Why US Government decision was so vital for Moray

Ian Gale - explained importance of US Government decision for Lossie-bound aircraft
Ian Gale – explained importance of US Government decision for Lossie-bound aircraft

THE MAN CHARGED with overseeing the delivery of nine P8-A maritime patrol aircraft to their new base in Moray has explained the vital importance of a decision last week by the United States government.

As reported by insideMoray on Monday, the Pentagon’s Defence Security Cooperation Agency (DSCA) approved the $3.2billon dollar deal between the UK and the US for the purchase of the Boeing-manufactured aircraft.

Now Air Commodore Ian Gale, the former RAF Lossiemouth station commander and the man who has been charged as ‘Senior Responsible Owner’ of the delivery of the aircraft to Moray, has explained in detail just why the move in the USA was such a vital one on the process.

Air Commodore Gale, who is likely to return to Moray on a regular basis as RAF Lossiemouth prepares for its new role, has created an online blog through which he will keep the public updated on progress.

His latest article explains the decision last week – and, all being well, its subsequent ratification by the US Congress, is a vital part of a convoluted and detailed process.

“The UK is acquiring the P8s under an arrangement known as Foreign Military Sales (FMS),” Ian explained, adding: “This is a process the US has established to share military capabilities with allies and partners and is governed by The Arms Export Control Act and the Foreign Assistance Act.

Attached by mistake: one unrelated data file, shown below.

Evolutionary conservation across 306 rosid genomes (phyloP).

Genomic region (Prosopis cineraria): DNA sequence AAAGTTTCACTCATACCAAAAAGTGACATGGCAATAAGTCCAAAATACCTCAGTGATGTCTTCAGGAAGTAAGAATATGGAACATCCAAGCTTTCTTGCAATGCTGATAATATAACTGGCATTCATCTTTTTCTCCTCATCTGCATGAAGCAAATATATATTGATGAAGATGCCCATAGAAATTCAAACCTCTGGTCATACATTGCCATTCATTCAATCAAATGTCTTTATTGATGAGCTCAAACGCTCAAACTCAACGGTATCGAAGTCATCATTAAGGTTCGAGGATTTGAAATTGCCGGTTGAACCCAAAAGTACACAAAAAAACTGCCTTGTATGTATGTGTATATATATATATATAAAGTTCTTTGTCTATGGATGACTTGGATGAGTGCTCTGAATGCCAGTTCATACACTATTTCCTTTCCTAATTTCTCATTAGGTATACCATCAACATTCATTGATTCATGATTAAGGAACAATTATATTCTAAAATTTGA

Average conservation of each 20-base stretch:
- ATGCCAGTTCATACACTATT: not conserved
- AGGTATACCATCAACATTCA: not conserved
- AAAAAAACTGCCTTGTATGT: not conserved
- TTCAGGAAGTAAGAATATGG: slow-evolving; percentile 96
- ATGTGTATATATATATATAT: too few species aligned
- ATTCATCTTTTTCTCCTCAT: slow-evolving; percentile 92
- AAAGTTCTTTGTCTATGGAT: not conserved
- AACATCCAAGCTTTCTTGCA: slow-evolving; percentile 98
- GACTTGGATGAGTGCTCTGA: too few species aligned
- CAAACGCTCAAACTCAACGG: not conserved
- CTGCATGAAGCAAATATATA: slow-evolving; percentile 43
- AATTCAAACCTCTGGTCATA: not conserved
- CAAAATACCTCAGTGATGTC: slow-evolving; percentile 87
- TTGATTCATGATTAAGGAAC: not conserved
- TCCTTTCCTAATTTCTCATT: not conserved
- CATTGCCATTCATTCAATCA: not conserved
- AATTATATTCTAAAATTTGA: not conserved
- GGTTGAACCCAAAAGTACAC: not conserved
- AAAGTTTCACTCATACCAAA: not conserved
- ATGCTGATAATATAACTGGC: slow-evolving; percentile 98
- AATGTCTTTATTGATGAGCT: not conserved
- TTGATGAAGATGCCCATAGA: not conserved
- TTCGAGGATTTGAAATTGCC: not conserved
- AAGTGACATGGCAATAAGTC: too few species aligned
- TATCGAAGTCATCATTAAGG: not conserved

“To secure a sale under FMS, a government to government agreement is reached (although the negotiations can be complex, the letters that seal the deal are often straightforward) and the customer country then buys the equipment or service from the US government, not the manufacturer.

“This helps keep costs down for all as it allows us to benefit both from the sunk costs of research and development and from the economies of scale of joining a larger US order.”

The next hurdle will be a decision by Congress – Ian explained: “For certain programmes, usually high value or ones that fall under the International Traffic of Arms Regulations, US Congress retains the final say and must approve the Foreign Military Sale.

“This approval comes right at the end of the process described above and means that subject to UK agreement and approval, the deal can go ahead.”

Air Commodore Gale’s blog can be found online here.

Soon to share Moray base with Typhoons
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